One of my favorite slogans is “Rising Above Decline” I first ran into it in a study of what to do with excess school space in Boston and they meant simply that the school age population was decreasing, so the need for school space was decreasing (decline) but that all that extra space could be put to good use (rising above decline). But I have declined a good deal myself since then and the slogan has come to mean quite a bit to me.
I want to reflect today on the stages of life. I’m sure no one will ever do it as well as Shakespeare did  but I have something else in mind. I want to look at the presuppositions of the normal periods of health, decline, and disability, But I want to start with the day my mother died.
I don’t want to play this for comedy exactly  but the account I am going to provide has some iconically funny moments. Mother had seen a doctor for her regular checkup that day. On her way home, she stopped to get some groceries, including some milk. When she got home, she put the shopping bag on the table, put the milk in the refrigerator , went into the living room, turned on the TV, lay down on the sofa, crossed her ankles, and died. Just like that. But first, she put the milk in the…um…icebox.
That’s really where I want to get to. That’s the last stage in my list, where strength and intention are directed to goals that have immediate value. But when you get to that stage and you pause and look back over the route you have taken to get there, you realize right away that things have been different in the past. Of course, you say, they have been physically different because young bodies are different than old bodies. True, but that’s not what I mean. I mean that the presuppositions—the things you don’t look at because you take them for granted—change from one age to another.  Let’s look at that a little.
The categories I am thinking of are: a) youth and health, b) first illness/disability, c) later disabilities, more frequent or more serious, and d) extensive compromises with illness/disability. So the question as it shows up for me is, just what are the presuppositions of each stage? When older people sigh, “Youth is wasted on young people,” all they really mean is that the young people are taking for granted states that older people are working hard to retain or just trying to remember clearly. These states are presupposed by the young. They look right past them and plan on how best to use their resources, given, of course, that they are healthy, which goes without saying.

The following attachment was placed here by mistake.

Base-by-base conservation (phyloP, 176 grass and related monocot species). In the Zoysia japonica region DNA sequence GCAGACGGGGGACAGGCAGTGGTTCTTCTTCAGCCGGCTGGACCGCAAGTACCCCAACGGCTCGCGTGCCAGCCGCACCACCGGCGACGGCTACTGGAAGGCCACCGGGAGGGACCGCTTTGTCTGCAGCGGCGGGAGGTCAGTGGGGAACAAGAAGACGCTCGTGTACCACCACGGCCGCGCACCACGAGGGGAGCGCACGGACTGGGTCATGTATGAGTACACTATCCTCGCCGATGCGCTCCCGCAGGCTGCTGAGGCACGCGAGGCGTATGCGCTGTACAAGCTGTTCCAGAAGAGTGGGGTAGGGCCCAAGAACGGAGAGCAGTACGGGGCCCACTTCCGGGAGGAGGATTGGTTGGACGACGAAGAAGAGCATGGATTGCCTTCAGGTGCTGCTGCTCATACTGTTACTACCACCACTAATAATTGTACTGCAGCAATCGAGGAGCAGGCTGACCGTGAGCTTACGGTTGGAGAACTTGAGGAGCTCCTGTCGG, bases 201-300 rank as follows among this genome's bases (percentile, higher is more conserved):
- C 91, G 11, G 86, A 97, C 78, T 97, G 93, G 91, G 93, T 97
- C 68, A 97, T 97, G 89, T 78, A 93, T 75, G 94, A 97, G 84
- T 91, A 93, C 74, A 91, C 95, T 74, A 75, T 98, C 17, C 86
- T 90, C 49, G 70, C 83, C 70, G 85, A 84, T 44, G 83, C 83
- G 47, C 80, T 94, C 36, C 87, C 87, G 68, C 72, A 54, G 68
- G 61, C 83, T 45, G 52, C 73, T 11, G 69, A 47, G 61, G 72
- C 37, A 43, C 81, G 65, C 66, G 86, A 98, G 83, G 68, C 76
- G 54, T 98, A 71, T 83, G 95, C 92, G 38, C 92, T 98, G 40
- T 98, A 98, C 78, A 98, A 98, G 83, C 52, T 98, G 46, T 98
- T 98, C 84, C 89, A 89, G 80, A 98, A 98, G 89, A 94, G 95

That presupposition is put even further out of conscious reach in the second stage in which you get injured or sick and then recover. You look at the picture of disability as an episode in an otherwise whole and healthy life. You might feel grateful, for a little while, to regain the full use of an injured leg, but you life goes back to normal and you count on the leg to function “normally.”
“Normal” is brought into question in the third stage for two reasons. One is that there are more such episodes and the other is that you don’t ever get all the way back to where you started. You are in the era of “substantially recovered,” but no longer in the era of “back to normal.” This is the state at which the presuppositions are called seriously into question. Now you need new goals or possibly just different ways of pursuing the old goals. This is the time you really need to give something up. It isn’t, as it was in the previous stage, that “recovery” is going to take longer. Recovery is never going to happen if you define it as returning to your old times or your old heights or your old Yards After Contact.
The presuppositions here are still about intention and effort and achievement, but you don’t take the old standards for granted anymore. You give serious thought to the new standards: what should they be, can they fully engage me, are they the best balance I can strike between what I aspire to and what I have to leave behind?
But what you get, if you are serious and wholehearted about the new goals, is a new round of satisfactions and successes. I can go back to teaching if I teach two courses instead of three. I can get back on the trail because I can still run on soft surfaces, but running on the hard surfaces of my neighborhood are a thing of the past. I can rejoin the book group with the understanding that the “discussions” are now going to include detours of personal reminiscence and repeated stories. It’s “back” you see; it just isn’t all the way back.
If the previous stages were about full functioning, this third one is about mostly full functioning.